Event Title

THE ASSOCIATION OF VITAMIN D DEFICIENCY AND GLUCOSE CONTROL AMONG DIABETIC PATIENTS IN THE UNITED STATES

Location

POSTER PRESENTATIONS

Start Date

12-2-2016 12:00 AM

Description

Objective. To evaluate the association between the level of vitamin D and glycemic control among patients with diabetes Background. The complications of the diabetes are very serious health problems that should be prevented. Vitamin D level could be one factor that contributes to diabetes control. Methods. We analyzed data collected from NHANES 2003- 2006. We included only non-pregnant adult diabetic persons 18 years or older. We used student’s t test to compare the difference in HbA1c means between diabetic patients with and without a vitamin D deficiency. We used a multivariate logistic regression model to predict the relationship between glucose control (HbA1c <7% [53 mmol/mol]) and vitamin D deficiency (serum level < 20 ng/ml). We used race/ethnicity, BMI, age, gender, type of diabetic medication used, having health insurance or not, and comorbid conditions (hypertension, anemia, cholesterol, liver disease, and kidney disease) as control variables. Results. The study population included a total of 929 non-institutionalized, non-pregnant, diabetic adult persons. About 57% of patients with diabetes had a vitamin D deficiency. Blacks (non-Hispanic patients) with diabetes had the highest rate of vitamin D deficiency (79%). The unadjusted means of HbA1c were significantly different between diabetic patients with no vitamin D deficiency and those with a vitamin D deficiency (7.06% [54 mmol/mol], 7.56 % [59 mmol/mol], respectively, P<0.0001). Multivariate adjustment showed a small but not significant, increase in odds (11%) of having uncontrolled diabetes in patients with a vitamin D deficiency after adjustment for other factors Conclusion. Vitamin D deficiency is very common in patients with diabetes. We found no significant association between vitamin D level and glycemic control in patients with diabetes after adjustment for control variables. Grants. The study was not funded.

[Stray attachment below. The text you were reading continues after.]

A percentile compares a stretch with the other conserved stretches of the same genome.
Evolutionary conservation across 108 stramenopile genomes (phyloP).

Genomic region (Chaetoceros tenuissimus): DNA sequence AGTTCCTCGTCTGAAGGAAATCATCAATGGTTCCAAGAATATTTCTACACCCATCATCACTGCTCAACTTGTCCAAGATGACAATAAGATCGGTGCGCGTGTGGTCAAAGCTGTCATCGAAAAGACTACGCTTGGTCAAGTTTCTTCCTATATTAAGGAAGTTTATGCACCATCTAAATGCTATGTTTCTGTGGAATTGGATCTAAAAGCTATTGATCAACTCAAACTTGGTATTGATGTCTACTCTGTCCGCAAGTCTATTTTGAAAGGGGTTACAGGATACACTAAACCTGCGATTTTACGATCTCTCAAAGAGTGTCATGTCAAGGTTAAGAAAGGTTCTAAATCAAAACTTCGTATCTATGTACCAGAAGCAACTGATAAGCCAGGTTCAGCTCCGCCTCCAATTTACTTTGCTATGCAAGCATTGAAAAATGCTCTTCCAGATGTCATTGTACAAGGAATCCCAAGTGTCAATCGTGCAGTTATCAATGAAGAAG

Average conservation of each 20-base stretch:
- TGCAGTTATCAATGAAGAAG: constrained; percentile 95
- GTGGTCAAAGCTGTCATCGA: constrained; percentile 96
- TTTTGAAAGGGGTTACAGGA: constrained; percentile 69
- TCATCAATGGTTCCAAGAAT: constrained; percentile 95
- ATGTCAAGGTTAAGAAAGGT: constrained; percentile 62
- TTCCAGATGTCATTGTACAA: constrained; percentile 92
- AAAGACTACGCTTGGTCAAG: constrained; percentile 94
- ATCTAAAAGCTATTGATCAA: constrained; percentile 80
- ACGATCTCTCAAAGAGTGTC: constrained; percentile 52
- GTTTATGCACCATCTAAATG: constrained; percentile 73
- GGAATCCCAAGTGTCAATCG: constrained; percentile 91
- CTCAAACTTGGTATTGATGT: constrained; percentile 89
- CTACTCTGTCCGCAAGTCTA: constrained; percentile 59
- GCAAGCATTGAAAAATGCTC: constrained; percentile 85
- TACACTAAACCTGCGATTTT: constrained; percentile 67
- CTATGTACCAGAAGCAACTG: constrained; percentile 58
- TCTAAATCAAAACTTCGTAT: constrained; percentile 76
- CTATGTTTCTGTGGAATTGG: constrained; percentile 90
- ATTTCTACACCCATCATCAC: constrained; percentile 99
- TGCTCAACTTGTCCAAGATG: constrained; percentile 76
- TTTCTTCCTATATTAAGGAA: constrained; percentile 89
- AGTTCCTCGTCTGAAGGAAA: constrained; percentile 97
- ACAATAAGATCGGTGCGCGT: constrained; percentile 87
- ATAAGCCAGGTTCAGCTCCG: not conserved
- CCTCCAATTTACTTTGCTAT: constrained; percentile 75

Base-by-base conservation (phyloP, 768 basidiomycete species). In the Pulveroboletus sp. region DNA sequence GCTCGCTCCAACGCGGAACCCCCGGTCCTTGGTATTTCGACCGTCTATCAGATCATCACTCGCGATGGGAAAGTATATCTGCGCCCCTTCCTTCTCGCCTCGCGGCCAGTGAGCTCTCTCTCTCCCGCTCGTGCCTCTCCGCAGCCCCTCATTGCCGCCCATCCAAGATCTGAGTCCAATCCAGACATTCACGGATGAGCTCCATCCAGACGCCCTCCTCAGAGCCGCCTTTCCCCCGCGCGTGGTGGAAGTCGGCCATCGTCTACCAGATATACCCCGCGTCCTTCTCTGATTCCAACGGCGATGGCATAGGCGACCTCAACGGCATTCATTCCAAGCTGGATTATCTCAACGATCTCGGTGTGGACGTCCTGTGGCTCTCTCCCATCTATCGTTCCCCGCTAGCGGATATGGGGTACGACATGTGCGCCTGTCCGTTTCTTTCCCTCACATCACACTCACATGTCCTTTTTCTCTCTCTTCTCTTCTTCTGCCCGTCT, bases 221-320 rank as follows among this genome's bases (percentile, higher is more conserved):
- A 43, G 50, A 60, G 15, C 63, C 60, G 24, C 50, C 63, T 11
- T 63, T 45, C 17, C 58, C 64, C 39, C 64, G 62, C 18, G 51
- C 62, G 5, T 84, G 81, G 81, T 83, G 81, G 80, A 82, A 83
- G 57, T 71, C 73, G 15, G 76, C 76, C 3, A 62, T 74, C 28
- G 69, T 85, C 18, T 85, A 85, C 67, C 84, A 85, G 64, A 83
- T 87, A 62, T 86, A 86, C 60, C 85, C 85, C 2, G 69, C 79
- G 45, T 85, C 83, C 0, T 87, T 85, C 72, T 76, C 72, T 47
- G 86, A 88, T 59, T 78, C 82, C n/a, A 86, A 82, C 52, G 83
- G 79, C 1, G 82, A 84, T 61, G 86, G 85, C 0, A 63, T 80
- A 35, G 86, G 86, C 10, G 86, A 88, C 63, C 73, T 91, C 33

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Feb 12th, 12:00 AM

THE ASSOCIATION OF VITAMIN D DEFICIENCY AND GLUCOSE CONTROL AMONG DIABETIC PATIENTS IN THE UNITED STATES

POSTER PRESENTATIONS

Objective. To evaluate the association between the level of vitamin D and glycemic control among patients with diabetes Background. The complications of the diabetes are very serious health problems that should be prevented. Vitamin D level could be one factor that contributes to diabetes control. Methods. We analyzed data collected from NHANES 2003- 2006. We included only non-pregnant adult diabetic persons 18 years or older. We used student’s t test to compare the difference in HbA1c means between diabetic patients with and without a vitamin D deficiency. We used a multivariate logistic regression model to predict the relationship between glucose control (HbA1c <7% [53 mmol/mol]) and vitamin D deficiency (serum level < 20 ng/ml). We used race/ethnicity, BMI, age, gender, type of diabetic medication used, having health insurance or not, and comorbid conditions (hypertension, anemia, cholesterol, liver disease, and kidney disease) as control variables. Results. The study population included a total of 929 non-institutionalized, non-pregnant, diabetic adult persons. About 57% of patients with diabetes had a vitamin D deficiency. Blacks (non-Hispanic patients) with diabetes had the highest rate of vitamin D deficiency (79%). The unadjusted means of HbA1c were significantly different between diabetic patients with no vitamin D deficiency and those with a vitamin D deficiency (7.06% [54 mmol/mol], 7.56 % [59 mmol/mol], respectively, P<0.0001). Multivariate adjustment showed a small but not significant, increase in odds (11%) of having uncontrolled diabetes in patients with a vitamin D deficiency after adjustment for other factors Conclusion. Vitamin D deficiency is very common in patients with diabetes. We found no significant association between vitamin D level and glycemic control in patients with diabetes after adjustment for control variables. Grants. The study was not funded.